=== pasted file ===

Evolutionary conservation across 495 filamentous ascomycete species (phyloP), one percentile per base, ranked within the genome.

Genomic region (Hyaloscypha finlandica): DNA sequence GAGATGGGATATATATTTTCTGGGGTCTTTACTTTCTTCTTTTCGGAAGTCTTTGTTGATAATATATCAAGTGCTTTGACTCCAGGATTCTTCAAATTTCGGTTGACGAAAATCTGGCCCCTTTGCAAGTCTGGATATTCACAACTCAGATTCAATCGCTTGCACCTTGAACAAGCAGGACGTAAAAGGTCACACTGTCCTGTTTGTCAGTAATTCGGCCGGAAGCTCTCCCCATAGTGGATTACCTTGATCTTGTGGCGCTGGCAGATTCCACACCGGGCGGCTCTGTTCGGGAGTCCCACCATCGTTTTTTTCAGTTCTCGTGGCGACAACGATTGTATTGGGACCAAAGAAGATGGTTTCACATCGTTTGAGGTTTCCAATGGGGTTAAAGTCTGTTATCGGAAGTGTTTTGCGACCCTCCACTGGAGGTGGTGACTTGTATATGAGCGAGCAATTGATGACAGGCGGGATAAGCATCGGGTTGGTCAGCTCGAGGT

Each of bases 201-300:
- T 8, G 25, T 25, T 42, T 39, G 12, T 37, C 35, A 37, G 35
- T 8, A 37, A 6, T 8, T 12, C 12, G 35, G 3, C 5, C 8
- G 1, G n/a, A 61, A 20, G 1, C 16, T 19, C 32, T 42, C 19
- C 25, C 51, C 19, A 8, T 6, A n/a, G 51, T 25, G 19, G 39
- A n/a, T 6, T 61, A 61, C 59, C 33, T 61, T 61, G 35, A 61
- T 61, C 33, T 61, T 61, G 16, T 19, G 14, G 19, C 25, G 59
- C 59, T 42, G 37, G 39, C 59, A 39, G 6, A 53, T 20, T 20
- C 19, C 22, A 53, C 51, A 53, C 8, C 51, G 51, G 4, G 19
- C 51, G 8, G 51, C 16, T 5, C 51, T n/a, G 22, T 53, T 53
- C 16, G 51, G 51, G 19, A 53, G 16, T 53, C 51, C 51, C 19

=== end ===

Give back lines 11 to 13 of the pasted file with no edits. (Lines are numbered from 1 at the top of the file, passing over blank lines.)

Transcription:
- C 19, C 22, A 53, C 51, A 53, C 8, C 51, G 51, G 4, G 19
- C 51, G 8, G 51, C 16, T 5, C 51, T n/a, G 22, T 53, T 53
- C 16, G 51, G 51, G 19, A 53, G 16, T 53, C 51, C 51, C 19